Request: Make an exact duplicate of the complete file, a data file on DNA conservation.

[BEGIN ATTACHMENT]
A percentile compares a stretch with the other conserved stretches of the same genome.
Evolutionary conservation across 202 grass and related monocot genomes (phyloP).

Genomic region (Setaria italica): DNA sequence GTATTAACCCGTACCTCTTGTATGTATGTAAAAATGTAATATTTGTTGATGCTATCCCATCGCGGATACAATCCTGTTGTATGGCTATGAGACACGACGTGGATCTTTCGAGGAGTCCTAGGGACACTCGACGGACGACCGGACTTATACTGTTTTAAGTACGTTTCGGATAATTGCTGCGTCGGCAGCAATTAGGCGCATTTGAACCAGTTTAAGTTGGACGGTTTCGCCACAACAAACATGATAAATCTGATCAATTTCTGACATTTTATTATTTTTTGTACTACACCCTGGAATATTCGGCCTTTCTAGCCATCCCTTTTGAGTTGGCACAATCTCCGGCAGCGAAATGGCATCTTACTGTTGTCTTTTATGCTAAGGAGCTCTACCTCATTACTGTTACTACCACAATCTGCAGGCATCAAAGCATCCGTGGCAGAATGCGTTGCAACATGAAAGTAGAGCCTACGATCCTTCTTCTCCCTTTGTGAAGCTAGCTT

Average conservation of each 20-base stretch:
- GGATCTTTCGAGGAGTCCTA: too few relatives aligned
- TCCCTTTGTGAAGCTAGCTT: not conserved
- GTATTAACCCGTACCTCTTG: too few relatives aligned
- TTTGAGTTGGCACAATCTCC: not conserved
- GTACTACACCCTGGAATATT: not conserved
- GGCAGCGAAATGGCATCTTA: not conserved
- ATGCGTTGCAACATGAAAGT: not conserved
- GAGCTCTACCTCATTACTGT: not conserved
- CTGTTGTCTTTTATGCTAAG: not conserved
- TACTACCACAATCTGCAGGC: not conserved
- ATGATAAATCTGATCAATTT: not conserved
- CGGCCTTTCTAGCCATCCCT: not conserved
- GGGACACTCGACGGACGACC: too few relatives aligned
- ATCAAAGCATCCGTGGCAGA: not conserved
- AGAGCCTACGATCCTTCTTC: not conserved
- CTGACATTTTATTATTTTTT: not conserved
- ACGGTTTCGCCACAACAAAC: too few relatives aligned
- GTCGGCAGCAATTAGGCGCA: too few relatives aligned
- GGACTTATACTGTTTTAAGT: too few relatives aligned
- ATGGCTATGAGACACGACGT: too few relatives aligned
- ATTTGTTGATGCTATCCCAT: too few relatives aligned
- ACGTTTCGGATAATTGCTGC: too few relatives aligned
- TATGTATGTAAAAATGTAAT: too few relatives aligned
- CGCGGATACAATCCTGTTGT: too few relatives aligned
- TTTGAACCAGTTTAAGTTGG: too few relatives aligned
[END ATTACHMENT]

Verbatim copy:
A percentile compares a stretch with the other conserved stretches of the same genome.
Evolutionary conservation across 202 grass and related monocot genomes (phyloP).

Genomic region (Setaria italica): DNA sequence GTATTAACCCGTACCTCTTGTATGTATGTAAAAATGTAATATTTGTTGATGCTATCCCATCGCGGATACAATCCTGTTGTATGGCTATGAGACACGACGTGGATCTTTCGAGGAGTCCTAGGGACACTCGACGGACGACCGGACTTATACTGTTTTAAGTACGTTTCGGATAATTGCTGCGTCGGCAGCAATTAGGCGCATTTGAACCAGTTTAAGTTGGACGGTTTCGCCACAACAAACATGATAAATCTGATCAATTTCTGACATTTTATTATTTTTTGTACTACACCCTGGAATATTCGGCCTTTCTAGCCATCCCTTTTGAGTTGGCACAATCTCCGGCAGCGAAATGGCATCTTACTGTTGTCTTTTATGCTAAGGAGCTCTACCTCATTACTGTTACTACCACAATCTGCAGGCATCAAAGCATCCGTGGCAGAATGCGTTGCAACATGAAAGTAGAGCCTACGATCCTTCTTCTCCCTTTGTGAAGCTAGCTT

Average conservation of each 20-base stretch:
- GGATCTTTCGAGGAGTCCTA: too few relatives aligned
- TCCCTTTGTGAAGCTAGCTT: not conserved
- GTATTAACCCGTACCTCTTG: too few relatives aligned
- TTTGAGTTGGCACAATCTCC: not conserved
- GTACTACACCCTGGAATATT: not conserved
- GGCAGCGAAATGGCATCTTA: not conserved
- ATGCGTTGCAACATGAAAGT: not conserved
- GAGCTCTACCTCATTACTGT: not conserved
- CTGTTGTCTTTTATGCTAAG: not conserved
- TACTACCACAATCTGCAGGC: not conserved
- ATGATAAATCTGATCAATTT: not conserved
- CGGCCTTTCTAGCCATCCCT: not conserved
- GGGACACTCGACGGACGACC: too few relatives aligned
- ATCAAAGCATCCGTGGCAGA: not conserved
- AGAGCCTACGATCCTTCTTC: not conserved
- CTGACATTTTATTATTTTTT: not conserved
- ACGGTTTCGCCACAACAAAC: too few relatives aligned
- GTCGGCAGCAATTAGGCGCA: too few relatives aligned
- GGACTTATACTGTTTTAAGT: too few relatives aligned
- ATGGCTATGAGACACGACGT: too few relatives aligned
- ATTTGTTGATGCTATCCCAT: too few relatives aligned
- ACGTTTCGGATAATTGCTGC: too few relatives aligned
- TATGTATGTAAAAATGTAAT: too few relatives aligned
- CGCGGATACAATCCTGTTGT: too few relatives aligned
- TTTGAACCAGTTTAAGTTGG: too few relatives aligned